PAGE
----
Wounded Arctic trek soldiers return to UK

Media playback is unsupported on your device
Media captionAfter a month together in the Arctic the team will now have to readjust to life at home

A group of wounded servicemen have returned to the UK, after trekking to the north pole.

The team spent 13 days trekking across 190 miles of the polar ice cap and reached their destination on 16 April.

Four members - Capt Martin Hewitt, of Cheshire; Capt Guy Disney, of Oxford; Sgt Stephen Young, of Rhondda; and Pte Jaco Van Gass, from South Africa - were injured in Afghanistan.

They were aiming to raise £2m for the Walking with the Wounded charity.

Braving temperatures as low as -38C, they became the first team of war-wounded amputees to ski to the north pole unsupported.

They arrived back in the UK on Friday night.

"It has been one hell of a journey from initially joining the team to this stage," said Sgt Young, 28, who had suffered a broken back in a roadside bombing.

"It has been a roller coaster ride. I was glad I was there for the ride and to stand on top of the world on April 16 was the end of a long long journey for myself."

Image caption Prince Harry spent four days trekking with the group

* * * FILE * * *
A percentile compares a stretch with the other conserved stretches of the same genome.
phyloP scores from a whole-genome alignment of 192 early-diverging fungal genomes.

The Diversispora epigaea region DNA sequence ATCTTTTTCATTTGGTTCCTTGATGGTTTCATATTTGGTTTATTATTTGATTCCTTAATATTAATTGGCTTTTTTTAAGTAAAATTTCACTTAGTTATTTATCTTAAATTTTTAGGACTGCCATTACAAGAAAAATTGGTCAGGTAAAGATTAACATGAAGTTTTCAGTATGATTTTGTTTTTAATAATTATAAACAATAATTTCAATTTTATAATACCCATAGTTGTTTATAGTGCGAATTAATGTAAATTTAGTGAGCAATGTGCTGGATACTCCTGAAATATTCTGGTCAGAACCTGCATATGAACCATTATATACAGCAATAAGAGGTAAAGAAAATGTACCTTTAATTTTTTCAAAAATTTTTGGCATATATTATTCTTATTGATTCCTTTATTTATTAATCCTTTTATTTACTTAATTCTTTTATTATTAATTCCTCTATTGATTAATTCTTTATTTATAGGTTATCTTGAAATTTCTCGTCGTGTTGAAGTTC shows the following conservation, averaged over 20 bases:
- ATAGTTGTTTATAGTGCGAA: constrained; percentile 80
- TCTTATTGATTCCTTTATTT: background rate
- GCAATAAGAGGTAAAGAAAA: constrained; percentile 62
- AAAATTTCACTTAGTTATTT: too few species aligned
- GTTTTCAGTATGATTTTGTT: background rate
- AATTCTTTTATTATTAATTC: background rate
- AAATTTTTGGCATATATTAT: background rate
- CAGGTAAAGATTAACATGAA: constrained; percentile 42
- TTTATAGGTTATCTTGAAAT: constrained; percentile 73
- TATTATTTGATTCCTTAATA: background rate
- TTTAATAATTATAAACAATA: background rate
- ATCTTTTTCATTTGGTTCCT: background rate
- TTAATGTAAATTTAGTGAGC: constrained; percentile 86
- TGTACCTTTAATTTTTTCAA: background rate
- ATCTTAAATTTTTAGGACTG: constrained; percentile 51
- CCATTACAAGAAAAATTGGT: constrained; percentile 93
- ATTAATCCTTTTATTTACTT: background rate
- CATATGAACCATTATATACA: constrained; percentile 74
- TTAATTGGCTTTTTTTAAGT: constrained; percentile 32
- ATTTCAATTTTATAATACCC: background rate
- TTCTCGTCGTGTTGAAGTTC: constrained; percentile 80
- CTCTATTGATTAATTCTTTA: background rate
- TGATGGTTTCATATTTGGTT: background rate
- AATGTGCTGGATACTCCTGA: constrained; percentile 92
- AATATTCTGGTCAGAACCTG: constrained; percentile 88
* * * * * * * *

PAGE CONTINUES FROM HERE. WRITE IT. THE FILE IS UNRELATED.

Capt Hewitt, 30, who was born in Widnes and now lives in Wilmslow, has a paralysed right arm after being shot. He said the team had pulled together, to overcome their respective injuries.

"I'm not as efficient at cooking or erecting the tent as the guys with two arms so they'd do that while I cracked on with other things," he said.

Capt Disney, 29, lost his lower leg after he was hit by a rocket-propelled grenade (RPG).

Pte Jaco Van Gass, 24, had his left arm amputated and suffered significant tissue loss to his left leg after being hit by an RPG.

The foursome were joined by two of Walking with the Wounded's founders - Edward Parker and Simon Dalglish - and polar guide Inge Solheim.

Prince Harry, who is patron of Walking with the Wounded, spent four days trekking with the group.

More on this story

Related Internet links

The BBC is not responsible for the content of external Internet sites